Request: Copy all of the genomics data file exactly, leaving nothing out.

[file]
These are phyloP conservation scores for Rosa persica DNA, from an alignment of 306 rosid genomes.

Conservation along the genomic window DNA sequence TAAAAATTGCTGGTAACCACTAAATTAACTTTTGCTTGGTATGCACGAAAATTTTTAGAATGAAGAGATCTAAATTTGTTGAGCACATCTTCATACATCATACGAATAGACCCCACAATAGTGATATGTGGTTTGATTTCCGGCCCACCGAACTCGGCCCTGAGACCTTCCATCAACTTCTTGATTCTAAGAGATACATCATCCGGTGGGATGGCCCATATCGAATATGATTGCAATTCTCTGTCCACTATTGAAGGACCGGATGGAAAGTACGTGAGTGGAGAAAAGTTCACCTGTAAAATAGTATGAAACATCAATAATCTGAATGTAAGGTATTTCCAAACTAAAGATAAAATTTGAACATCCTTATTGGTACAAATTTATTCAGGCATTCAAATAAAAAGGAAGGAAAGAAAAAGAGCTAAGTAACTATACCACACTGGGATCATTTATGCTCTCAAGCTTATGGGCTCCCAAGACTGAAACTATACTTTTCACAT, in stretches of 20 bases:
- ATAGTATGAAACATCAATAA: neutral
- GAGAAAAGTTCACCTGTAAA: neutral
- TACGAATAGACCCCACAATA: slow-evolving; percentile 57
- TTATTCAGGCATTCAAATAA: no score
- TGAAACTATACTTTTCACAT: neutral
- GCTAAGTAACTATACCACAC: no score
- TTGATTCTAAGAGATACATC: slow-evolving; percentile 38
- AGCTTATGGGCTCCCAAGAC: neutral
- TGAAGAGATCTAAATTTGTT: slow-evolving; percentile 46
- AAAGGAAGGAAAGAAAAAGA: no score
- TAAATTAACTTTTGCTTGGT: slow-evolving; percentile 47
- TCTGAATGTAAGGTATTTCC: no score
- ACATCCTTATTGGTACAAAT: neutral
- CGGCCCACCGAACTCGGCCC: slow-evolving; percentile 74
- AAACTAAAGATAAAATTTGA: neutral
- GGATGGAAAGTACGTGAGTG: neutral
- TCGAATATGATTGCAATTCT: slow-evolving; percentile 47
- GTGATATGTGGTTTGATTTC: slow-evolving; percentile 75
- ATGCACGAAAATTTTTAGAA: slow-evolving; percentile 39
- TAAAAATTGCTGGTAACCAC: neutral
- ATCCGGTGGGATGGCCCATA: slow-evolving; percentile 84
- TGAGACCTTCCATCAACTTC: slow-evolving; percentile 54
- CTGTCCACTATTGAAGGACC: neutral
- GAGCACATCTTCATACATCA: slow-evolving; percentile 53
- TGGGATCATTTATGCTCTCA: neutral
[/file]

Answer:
These are phyloP conservation scores for Rosa persica DNA, from an alignment of 306 rosid genomes.

Conservation along the genomic window DNA sequence TAAAAATTGCTGGTAACCACTAAATTAACTTTTGCTTGGTATGCACGAAAATTTTTAGAATGAAGAGATCTAAATTTGTTGAGCACATCTTCATACATCATACGAATAGACCCCACAATAGTGATATGTGGTTTGATTTCCGGCCCACCGAACTCGGCCCTGAGACCTTCCATCAACTTCTTGATTCTAAGAGATACATCATCCGGTGGGATGGCCCATATCGAATATGATTGCAATTCTCTGTCCACTATTGAAGGACCGGATGGAAAGTACGTGAGTGGAGAAAAGTTCACCTGTAAAATAGTATGAAACATCAATAATCTGAATGTAAGGTATTTCCAAACTAAAGATAAAATTTGAACATCCTTATTGGTACAAATTTATTCAGGCATTCAAATAAAAAGGAAGGAAAGAAAAAGAGCTAAGTAACTATACCACACTGGGATCATTTATGCTCTCAAGCTTATGGGCTCCCAAGACTGAAACTATACTTTTCACAT, in stretches of 20 bases:
- ATAGTATGAAACATCAATAA: neutral
- GAGAAAAGTTCACCTGTAAA: neutral
- TACGAATAGACCCCACAATA: slow-evolving; percentile 57
- TTATTCAGGCATTCAAATAA: no score
- TGAAACTATACTTTTCACAT: neutral
- GCTAAGTAACTATACCACAC: no score
- TTGATTCTAAGAGATACATC: slow-evolving; percentile 38
- AGCTTATGGGCTCCCAAGAC: neutral
- TGAAGAGATCTAAATTTGTT: slow-evolving; percentile 46
- AAAGGAAGGAAAGAAAAAGA: no score
- TAAATTAACTTTTGCTTGGT: slow-evolving; percentile 47
- TCTGAATGTAAGGTATTTCC: no score
- ACATCCTTATTGGTACAAAT: neutral
- CGGCCCACCGAACTCGGCCC: slow-evolving; percentile 74
- AAACTAAAGATAAAATTTGA: neutral
- GGATGGAAAGTACGTGAGTG: neutral
- TCGAATATGATTGCAATTCT: slow-evolving; percentile 47
- GTGATATGTGGTTTGATTTC: slow-evolving; percentile 75
- ATGCACGAAAATTTTTAGAA: slow-evolving; percentile 39
- TAAAAATTGCTGGTAACCAC: neutral
- ATCCGGTGGGATGGCCCATA: slow-evolving; percentile 84
- TGAGACCTTCCATCAACTTC: slow-evolving; percentile 54
- CTGTCCACTATTGAAGGACC: neutral
- GAGCACATCTTCATACATCA: slow-evolving; percentile 53
- TGGGATCATTTATGCTCTCA: neutral